Canadian Forest Service Publications
Community structures of Collembola in sugar maple forests : relations to humus type and seasonal trends. 2000. Chagnon, M. Pedobiologia 44: 148-174.
Issued by: Laurentian Forestry Centre
Catalog ID: 16883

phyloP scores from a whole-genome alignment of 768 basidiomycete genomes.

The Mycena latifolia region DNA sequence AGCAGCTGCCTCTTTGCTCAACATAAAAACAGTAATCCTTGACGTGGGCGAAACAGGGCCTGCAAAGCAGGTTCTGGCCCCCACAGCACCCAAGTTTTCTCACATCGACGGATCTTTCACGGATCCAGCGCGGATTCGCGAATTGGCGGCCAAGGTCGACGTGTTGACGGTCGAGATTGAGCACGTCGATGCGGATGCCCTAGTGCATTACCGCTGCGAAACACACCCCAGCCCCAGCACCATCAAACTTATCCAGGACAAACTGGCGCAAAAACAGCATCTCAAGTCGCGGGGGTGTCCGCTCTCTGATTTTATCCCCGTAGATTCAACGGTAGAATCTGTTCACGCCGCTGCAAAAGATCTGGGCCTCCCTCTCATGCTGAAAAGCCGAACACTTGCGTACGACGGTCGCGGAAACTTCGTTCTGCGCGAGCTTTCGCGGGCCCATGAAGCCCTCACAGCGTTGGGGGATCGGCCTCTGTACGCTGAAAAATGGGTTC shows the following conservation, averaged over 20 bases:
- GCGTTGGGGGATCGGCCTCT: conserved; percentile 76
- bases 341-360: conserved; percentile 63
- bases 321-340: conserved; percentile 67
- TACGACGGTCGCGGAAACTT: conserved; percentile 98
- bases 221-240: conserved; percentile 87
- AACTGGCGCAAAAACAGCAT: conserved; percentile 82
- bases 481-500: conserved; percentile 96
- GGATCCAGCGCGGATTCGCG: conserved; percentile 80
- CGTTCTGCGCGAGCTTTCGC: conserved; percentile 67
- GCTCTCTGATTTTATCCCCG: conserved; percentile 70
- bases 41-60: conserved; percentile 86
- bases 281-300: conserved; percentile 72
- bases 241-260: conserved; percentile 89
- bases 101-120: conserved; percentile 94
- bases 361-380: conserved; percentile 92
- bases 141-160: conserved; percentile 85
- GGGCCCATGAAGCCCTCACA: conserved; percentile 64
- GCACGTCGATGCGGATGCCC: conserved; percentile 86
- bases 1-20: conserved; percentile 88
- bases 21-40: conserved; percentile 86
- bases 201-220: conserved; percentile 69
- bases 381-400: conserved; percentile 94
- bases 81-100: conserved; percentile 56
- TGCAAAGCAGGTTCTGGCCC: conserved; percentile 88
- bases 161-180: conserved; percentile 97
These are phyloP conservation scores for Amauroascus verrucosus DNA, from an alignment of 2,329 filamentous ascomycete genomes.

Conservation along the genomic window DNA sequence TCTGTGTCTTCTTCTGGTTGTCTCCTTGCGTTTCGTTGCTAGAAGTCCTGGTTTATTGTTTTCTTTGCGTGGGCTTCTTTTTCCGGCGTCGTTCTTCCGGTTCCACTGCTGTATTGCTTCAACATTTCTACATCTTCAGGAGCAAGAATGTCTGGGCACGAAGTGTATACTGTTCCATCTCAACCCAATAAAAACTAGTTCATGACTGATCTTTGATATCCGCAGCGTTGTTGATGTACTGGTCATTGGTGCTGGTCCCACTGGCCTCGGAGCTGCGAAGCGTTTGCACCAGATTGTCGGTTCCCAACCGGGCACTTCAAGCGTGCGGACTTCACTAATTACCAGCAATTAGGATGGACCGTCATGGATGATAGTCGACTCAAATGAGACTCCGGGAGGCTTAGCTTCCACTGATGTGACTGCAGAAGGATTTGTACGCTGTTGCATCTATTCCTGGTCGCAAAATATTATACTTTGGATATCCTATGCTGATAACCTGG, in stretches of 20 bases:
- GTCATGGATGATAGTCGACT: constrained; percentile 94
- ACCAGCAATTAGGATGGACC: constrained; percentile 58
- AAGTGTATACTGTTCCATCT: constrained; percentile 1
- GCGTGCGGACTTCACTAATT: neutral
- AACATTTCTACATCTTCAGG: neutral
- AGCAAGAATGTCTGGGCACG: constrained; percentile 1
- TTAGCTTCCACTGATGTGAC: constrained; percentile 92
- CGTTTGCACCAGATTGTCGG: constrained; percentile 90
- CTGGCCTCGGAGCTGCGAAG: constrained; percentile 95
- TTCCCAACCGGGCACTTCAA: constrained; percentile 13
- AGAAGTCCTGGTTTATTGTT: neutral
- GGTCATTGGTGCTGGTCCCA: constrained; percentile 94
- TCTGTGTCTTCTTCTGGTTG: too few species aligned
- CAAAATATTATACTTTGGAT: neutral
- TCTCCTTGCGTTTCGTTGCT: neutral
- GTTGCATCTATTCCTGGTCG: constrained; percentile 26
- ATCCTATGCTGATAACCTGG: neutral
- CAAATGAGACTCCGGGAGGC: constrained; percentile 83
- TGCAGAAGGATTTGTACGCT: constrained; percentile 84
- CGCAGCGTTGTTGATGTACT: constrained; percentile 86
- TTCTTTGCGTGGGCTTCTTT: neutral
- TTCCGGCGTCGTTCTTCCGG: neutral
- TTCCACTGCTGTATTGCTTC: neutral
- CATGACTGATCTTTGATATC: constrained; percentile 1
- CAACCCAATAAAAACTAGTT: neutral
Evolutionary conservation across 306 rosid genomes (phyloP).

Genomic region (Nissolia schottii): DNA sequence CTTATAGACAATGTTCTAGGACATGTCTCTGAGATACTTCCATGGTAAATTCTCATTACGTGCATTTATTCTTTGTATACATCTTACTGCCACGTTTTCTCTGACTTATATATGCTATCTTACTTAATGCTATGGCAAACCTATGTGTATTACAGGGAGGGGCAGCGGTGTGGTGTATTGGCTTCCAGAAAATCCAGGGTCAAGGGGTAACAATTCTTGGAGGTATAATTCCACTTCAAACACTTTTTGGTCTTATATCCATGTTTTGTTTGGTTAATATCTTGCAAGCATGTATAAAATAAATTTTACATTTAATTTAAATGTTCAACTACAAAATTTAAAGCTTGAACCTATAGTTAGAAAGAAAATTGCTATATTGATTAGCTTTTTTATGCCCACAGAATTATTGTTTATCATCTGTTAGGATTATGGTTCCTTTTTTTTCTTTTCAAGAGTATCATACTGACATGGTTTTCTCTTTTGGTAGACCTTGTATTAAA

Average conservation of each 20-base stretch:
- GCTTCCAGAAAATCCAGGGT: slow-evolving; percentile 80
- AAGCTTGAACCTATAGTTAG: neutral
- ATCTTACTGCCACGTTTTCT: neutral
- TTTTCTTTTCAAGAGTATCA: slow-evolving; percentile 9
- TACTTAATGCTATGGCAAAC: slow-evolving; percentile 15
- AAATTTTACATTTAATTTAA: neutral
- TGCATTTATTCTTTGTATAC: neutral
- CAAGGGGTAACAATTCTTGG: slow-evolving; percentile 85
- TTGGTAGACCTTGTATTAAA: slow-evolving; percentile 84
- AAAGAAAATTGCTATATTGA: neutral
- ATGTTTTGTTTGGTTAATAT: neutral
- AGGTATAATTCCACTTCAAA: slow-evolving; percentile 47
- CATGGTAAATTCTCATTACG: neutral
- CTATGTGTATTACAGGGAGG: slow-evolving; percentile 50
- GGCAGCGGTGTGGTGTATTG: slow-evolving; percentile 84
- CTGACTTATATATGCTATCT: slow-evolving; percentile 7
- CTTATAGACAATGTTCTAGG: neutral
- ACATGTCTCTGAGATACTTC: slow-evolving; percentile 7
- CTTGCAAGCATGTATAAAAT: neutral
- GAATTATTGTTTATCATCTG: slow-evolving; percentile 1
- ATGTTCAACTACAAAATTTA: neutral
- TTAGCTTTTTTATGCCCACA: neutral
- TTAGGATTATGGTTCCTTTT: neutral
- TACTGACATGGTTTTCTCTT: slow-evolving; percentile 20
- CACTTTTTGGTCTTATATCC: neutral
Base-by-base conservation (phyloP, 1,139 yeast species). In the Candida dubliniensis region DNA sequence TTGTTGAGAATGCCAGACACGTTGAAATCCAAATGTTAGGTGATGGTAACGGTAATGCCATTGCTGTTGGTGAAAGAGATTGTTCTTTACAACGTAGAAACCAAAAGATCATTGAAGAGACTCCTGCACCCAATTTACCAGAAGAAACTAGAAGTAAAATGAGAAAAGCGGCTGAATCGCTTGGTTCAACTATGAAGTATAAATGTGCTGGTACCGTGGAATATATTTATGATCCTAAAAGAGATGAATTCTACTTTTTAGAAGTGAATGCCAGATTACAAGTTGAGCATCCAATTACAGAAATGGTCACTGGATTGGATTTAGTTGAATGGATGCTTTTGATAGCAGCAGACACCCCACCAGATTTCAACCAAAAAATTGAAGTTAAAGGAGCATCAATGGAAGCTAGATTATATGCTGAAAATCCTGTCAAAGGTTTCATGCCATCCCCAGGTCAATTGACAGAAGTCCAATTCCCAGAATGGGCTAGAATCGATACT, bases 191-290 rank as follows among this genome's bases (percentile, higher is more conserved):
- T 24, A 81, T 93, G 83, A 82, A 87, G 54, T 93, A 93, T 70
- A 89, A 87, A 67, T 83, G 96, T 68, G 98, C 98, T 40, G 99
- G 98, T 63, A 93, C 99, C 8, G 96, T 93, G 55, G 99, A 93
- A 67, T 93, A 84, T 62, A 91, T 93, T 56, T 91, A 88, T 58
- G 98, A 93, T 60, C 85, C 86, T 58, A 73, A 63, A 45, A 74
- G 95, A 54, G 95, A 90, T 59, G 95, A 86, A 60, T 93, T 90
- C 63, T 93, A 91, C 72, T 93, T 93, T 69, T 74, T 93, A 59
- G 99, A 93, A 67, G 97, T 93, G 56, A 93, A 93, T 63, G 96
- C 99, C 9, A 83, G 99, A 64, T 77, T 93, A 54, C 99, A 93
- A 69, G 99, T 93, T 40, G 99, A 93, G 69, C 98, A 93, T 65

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Community structures of Collembola and their seasonal fluctuations were studied in eight southern Quebec sugar maple (Acer saccharum Marsh.) forests growing on mull, moder and mor humus types. Endogeic species were extracted from soil cores using Berlese-Tullgren funnels while epigeic species were collected using pit-light traps (Luminoc®). Comparisons of species presence, abundance, and dominance among sites and seasons were done using Sorensen’s similarity coefficients and CANOCO. A total of 92 species from 7 families and 35 genera were identified. Species dominance and community structure differed according to humus types. Two groups of endogeic species were identified. The mor/mor-moder type group included Folsomia penicula, Hypogastrura (Ceratophysella) spp. Que., Micrisotoma achromata, Onychiurus (Protaphorura) ?parvicornis, Onychiurus (Onychiurus) sp. A Que. and Onychiurus (Onychiurus) sp. B Que. The mull/mull-moder type group included Isotoma (Desoria) notabilis, Tullbergia (Tullbergia) silvicola, Tullbergia (Tullbergia) clavata, and Pseudosinella alba. Such clear humus type relationships were not found among the epigeic species, but important seasonal changes in community structures were found for these species. Spring species were Sminthurinus (Katiannina) macgillivrayi, Hypogastrura (Ceratophysella) maheuxi, Hypogastrura (Hypogastrura) sp. A Que. and Sminthurinus (Sminthurinus) latimaculosus. Tomocerus (Pogonognathellus) flavescens, Sminthurinus (Sminthurinus) henshawi, and Orchesella hexfasciata peared in the summer samples while Dicyrtoma (Dicyrtoma) aurata was found only in fall samples where it was dominant in most sites along with either Sminthurides (Sminthurides) lepus or Sminthurinus (Sminthurinus) quadrimaculatus. No strong seasonal trends were found among the dominant endogeic species.